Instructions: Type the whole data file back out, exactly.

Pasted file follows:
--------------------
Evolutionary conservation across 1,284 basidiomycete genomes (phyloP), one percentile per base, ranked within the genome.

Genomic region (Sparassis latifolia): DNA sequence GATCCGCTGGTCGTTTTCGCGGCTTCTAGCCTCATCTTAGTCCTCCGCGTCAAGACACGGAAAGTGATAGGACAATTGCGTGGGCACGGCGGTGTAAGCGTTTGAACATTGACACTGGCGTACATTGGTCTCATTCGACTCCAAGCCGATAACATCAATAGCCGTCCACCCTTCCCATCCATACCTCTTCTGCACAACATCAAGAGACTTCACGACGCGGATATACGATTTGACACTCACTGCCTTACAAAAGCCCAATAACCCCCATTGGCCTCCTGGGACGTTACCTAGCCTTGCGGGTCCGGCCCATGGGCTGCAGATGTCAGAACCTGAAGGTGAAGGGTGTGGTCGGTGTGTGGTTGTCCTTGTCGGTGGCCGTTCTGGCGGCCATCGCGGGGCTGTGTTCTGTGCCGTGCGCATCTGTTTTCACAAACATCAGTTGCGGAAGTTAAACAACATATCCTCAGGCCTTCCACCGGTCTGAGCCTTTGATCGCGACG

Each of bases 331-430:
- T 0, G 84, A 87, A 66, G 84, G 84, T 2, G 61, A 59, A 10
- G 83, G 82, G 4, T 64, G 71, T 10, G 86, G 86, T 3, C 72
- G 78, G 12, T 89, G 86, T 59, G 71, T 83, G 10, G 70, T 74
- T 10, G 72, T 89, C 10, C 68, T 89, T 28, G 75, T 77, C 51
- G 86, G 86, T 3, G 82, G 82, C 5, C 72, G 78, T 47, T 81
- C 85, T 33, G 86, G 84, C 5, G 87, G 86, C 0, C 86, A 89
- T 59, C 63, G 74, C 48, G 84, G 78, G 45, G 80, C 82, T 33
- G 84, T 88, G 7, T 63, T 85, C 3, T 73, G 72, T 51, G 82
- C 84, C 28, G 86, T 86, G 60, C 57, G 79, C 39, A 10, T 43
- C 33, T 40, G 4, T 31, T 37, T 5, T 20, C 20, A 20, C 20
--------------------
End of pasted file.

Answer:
Evolutionary conservation across 1,284 basidiomycete genomes (phyloP), one percentile per base, ranked within the genome.

Genomic region (Sparassis latifolia): DNA sequence GATCCGCTGGTCGTTTTCGCGGCTTCTAGCCTCATCTTAGTCCTCCGCGTCAAGACACGGAAAGTGATAGGACAATTGCGTGGGCACGGCGGTGTAAGCGTTTGAACATTGACACTGGCGTACATTGGTCTCATTCGACTCCAAGCCGATAACATCAATAGCCGTCCACCCTTCCCATCCATACCTCTTCTGCACAACATCAAGAGACTTCACGACGCGGATATACGATTTGACACTCACTGCCTTACAAAAGCCCAATAACCCCCATTGGCCTCCTGGGACGTTACCTAGCCTTGCGGGTCCGGCCCATGGGCTGCAGATGTCAGAACCTGAAGGTGAAGGGTGTGGTCGGTGTGTGGTTGTCCTTGTCGGTGGCCGTTCTGGCGGCCATCGCGGGGCTGTGTTCTGTGCCGTGCGCATCTGTTTTCACAAACATCAGTTGCGGAAGTTAAACAACATATCCTCAGGCCTTCCACCGGTCTGAGCCTTTGATCGCGACG

Each of bases 331-430:
- T 0, G 84, A 87, A 66, G 84, G 84, T 2, G 61, A 59, A 10
- G 83, G 82, G 4, T 64, G 71, T 10, G 86, G 86, T 3, C 72
- G 78, G 12, T 89, G 86, T 59, G 71, T 83, G 10, G 70, T 74
- T 10, G 72, T 89, C 10, C 68, T 89, T 28, G 75, T 77, C 51
- G 86, G 86, T 3, G 82, G 82, C 5, C 72, G 78, T 47, T 81
- C 85, T 33, G 86, G 84, C 5, G 87, G 86, C 0, C 86, A 89
- T 59, C 63, G 74, C 48, G 84, G 78, G 45, G 80, C 82, T 33
- G 84, T 88, G 7, T 63, T 85, C 3, T 73, G 72, T 51, G 82
- C 84, C 28, G 86, T 86, G 60, C 57, G 79, C 39, A 10, T 43
- C 33, T 40, G 4, T 31, T 37, T 5, T 20, C 20, A 20, C 20